These four essays, drawn from two books by one of Germany's foremost philosophers, go to the heart of a number of contemporary issues: Adorno's aesthetics, the nature of a postmodern ethics, and the persistence of modernity in the so-called postmodern age.
This follow-up to The Moral Domain carries forward the exploration of new ways of modeling moral behavior. Whereas the first volume emphasized the work of Lawrence Kohlberg and the tradition of cognitive development, The Moral Self presents a paradigm that also incorporates noncognitive structures of selfhood. The concerns of the sixteen essays include the diversity of moral outlooks, the dynamics of creating a moral self, cognitive and noncognitive prerequisites of the psychological-development of autonomy and moral competence, and motivation and moral personality.
Theodor Adorno's Aesthetic Theory is a vast labyrinth that anyone interested in modern aesthetic theory must at some time enter. Because of his immense difficulty of the same order as Derrida - Adorno's reception has been slowed by the lack of a comprehensive and comprehensible account of the intentions of his aesthetics. This is the first book to put Aesthetic Theory into context and outline the main ideas and relevant debates, offering readers a valuable guide through this huge, difficult, but revelatory work.
These thirteen essays by noted philosophers and social theorists continue a timely celebration and examination of Jürgen Habermas's unfinished project of reconstructing enlightenment rationality. Focusing on the cultural and political aspects of Habermas's work, the essays take up critical theory and political practice, the sociology of political practice, historical-philosophical reflections on culture, moral development in childhood and society, and the foundations of critical social theory. Essays in a companion volume,
This long-awaited book sets out the implications of Habermas's theory of communicative action for moral theory. "Discourse ethics" attempts to reconstruct a moral point of view from which normative claims can be impartially judged. The theory of justice it develops replaces Kant's categorical imperative with a procedure of justification based on reasoned agreement among participants in practical discourse.Habermas connects communicative ethics to the theory of social action via an examination of research in the social psychology of moral and interpersonal development.
These 11 essays by noted philosophers and social theorists take up the philosophical aspects of Jürgen Habermas's unfinished project of reconstructing enlightenment rationality. They range in subject matter from classical problems to contemporary debates, covering historical perspectives, theoretical issues, and postenlightenment challenges. A companion volume of essays will take up the cultural and political aspects of the work. Together, the two volumes underscore the richness and variety of Habermas's project.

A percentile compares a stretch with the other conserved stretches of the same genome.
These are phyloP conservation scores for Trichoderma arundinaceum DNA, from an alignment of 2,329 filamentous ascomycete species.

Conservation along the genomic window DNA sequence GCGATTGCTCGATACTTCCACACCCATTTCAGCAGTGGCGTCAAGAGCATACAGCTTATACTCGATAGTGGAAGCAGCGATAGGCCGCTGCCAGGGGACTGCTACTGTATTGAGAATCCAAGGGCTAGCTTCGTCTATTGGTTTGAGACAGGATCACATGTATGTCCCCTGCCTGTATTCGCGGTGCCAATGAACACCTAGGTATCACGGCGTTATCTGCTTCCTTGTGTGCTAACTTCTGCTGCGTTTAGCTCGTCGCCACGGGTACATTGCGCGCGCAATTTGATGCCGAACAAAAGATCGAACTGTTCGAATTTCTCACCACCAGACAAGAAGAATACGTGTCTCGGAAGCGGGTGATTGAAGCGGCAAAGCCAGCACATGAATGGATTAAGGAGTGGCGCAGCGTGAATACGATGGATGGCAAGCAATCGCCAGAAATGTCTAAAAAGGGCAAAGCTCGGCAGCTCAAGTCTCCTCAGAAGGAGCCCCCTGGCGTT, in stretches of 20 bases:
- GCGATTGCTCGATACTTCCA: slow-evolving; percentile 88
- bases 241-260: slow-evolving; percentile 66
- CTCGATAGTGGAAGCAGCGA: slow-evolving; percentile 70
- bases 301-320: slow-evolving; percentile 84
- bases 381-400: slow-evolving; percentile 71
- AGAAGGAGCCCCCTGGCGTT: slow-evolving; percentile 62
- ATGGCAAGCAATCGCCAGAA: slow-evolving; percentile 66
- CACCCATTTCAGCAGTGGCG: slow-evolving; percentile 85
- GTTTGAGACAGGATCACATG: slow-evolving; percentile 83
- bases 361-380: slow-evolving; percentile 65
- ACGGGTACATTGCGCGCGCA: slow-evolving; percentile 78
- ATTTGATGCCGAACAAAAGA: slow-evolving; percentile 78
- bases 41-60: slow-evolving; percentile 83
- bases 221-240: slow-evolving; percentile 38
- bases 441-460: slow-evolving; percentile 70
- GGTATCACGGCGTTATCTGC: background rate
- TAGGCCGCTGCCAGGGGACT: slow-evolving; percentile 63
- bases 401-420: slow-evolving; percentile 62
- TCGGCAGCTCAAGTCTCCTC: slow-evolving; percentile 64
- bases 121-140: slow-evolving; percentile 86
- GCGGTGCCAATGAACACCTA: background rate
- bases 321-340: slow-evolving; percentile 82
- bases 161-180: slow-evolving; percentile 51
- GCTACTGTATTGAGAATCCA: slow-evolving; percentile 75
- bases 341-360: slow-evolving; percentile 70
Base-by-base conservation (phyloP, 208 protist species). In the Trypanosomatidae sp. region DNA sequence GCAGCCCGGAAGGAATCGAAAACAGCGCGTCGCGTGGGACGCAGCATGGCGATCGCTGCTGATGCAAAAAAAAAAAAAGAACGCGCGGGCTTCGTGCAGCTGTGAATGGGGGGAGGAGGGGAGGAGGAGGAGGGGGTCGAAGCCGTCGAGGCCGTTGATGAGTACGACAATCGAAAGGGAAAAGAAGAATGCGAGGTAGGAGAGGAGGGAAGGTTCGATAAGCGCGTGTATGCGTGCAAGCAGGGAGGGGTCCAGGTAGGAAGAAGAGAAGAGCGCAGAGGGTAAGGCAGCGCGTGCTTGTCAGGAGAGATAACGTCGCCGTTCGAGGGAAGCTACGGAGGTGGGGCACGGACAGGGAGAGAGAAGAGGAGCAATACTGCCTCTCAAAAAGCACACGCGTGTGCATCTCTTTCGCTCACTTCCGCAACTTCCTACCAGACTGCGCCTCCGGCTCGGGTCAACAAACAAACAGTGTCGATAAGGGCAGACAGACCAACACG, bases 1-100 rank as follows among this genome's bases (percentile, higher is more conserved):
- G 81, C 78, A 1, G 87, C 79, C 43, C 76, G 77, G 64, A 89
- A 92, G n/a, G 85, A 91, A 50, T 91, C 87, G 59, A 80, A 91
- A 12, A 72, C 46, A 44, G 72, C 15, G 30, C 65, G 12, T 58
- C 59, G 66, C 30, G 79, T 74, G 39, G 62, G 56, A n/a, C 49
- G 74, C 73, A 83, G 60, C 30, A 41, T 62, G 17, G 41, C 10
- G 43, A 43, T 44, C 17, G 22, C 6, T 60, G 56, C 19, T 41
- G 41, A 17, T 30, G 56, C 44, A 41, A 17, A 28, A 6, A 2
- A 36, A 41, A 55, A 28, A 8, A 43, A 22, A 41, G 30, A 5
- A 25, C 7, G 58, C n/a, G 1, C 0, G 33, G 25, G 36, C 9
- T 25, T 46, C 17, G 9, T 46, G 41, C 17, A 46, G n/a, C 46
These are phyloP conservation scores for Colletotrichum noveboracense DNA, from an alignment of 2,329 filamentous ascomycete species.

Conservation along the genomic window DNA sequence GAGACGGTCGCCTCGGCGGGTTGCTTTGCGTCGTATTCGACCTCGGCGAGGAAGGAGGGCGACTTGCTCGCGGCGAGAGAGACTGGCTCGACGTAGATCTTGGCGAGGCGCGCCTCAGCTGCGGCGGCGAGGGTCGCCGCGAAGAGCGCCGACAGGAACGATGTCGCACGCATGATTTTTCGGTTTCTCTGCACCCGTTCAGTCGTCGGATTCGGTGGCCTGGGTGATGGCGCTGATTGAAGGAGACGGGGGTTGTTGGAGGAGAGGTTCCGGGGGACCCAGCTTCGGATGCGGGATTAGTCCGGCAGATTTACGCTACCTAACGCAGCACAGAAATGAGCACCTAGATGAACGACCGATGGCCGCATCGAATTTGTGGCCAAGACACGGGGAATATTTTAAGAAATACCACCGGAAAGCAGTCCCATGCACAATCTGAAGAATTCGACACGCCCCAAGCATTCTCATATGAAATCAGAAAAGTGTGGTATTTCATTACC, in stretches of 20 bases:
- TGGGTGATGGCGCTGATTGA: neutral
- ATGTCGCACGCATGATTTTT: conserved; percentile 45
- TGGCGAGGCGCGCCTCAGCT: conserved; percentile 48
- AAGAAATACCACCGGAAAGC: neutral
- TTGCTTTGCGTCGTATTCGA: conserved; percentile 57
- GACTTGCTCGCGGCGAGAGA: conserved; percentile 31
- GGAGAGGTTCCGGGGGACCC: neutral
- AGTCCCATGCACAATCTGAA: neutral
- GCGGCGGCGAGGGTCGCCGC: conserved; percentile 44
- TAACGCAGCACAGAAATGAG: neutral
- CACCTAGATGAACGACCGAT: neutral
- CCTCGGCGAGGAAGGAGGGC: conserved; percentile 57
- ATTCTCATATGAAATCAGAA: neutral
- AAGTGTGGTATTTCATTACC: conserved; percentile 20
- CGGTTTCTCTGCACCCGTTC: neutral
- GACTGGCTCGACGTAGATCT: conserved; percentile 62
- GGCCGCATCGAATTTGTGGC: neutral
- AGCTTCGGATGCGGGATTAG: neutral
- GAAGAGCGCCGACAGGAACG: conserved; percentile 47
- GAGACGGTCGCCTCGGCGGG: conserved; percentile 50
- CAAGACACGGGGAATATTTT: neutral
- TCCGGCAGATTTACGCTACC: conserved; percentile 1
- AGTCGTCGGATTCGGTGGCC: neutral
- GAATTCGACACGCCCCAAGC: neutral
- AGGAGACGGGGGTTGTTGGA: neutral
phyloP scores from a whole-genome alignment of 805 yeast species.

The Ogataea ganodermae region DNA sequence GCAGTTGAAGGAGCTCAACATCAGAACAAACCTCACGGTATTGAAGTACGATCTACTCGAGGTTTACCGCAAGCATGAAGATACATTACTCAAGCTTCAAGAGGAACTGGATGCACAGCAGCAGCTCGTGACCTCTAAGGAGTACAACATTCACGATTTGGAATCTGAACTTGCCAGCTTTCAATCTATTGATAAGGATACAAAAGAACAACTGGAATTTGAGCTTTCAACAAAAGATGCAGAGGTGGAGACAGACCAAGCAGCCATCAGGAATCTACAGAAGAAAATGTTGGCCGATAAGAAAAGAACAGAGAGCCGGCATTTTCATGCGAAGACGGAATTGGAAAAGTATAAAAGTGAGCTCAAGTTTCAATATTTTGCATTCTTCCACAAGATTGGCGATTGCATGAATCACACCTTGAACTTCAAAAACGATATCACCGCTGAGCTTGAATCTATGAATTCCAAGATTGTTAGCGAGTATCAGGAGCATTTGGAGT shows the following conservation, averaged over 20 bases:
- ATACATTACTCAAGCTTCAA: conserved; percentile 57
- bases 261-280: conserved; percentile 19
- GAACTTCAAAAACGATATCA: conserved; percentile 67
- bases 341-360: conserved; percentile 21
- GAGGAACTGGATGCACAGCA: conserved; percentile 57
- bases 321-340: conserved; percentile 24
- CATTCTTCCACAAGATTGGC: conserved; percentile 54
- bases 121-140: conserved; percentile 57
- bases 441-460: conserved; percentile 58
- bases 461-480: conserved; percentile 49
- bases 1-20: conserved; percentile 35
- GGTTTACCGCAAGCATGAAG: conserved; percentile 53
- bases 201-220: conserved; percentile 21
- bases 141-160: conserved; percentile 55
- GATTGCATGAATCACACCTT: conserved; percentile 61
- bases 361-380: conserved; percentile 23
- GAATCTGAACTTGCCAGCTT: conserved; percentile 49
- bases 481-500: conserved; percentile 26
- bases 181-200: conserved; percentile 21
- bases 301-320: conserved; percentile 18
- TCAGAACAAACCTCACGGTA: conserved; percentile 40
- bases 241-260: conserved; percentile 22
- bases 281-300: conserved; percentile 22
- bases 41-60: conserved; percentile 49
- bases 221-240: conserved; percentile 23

The relationship between civil society and public life is in the forefront of contemporary discussion. No single scholarly voice informs this discussion more than that of Jürgen Habermas. His contributions have shaped the nature of debates over critical theory, feminism, cultural studies, and democratic politics. In this book, scholars from a wide range of disciplines respond to Habermas's most directly relevant work, The Structural Transformation of the Public Sphere.
Jürgen Habermas is well known for his scholarly works on the theoretical foundations of the human sciences. The New Conservatism brings to light another side of Habermas's talents, showing him as an incisive commentator on a wide range of contemporary themes.
Walter Benjamin's magnum opus was a book he did not live to write. In The Dialectics of Seeing, Susan Buck-Morss offers an inventive reconstruction of the Passagen Werk, or Arcades Project, as it might have taken form. Working with Benjamin's vast files of citations and commentary which contain a myriad of historical details from the dawn of consumer culture, Buck-Morss makes visible the conceptual structure that gives these fragments philosophical coherence.
Bringing together the best critical essays on one of the most fascinating literary figures of our time, this book immediately takes its place as a major source for Benjamin scholarship. Hannah Arendt called Walter Benjamin "the outstanding literary critic of the twentieth century" when she introduced him to English-language readers in 1968 with the selection of essays entitled Illuminations. Since then, his life and work have entered the domain of literary legend.
Carl Schmitt (1888-1985), the author of such books as Political Theology and The Crisis of Parliamentary Democracy (both published in English by The MIT Press), was one of the leading political and legal theorists of the twentieth century. His critical discussions of liberal democratic ideals and institutions continue to arouse controversy, but even his opponents concede his uncanny sense for the basic problems of modern politics.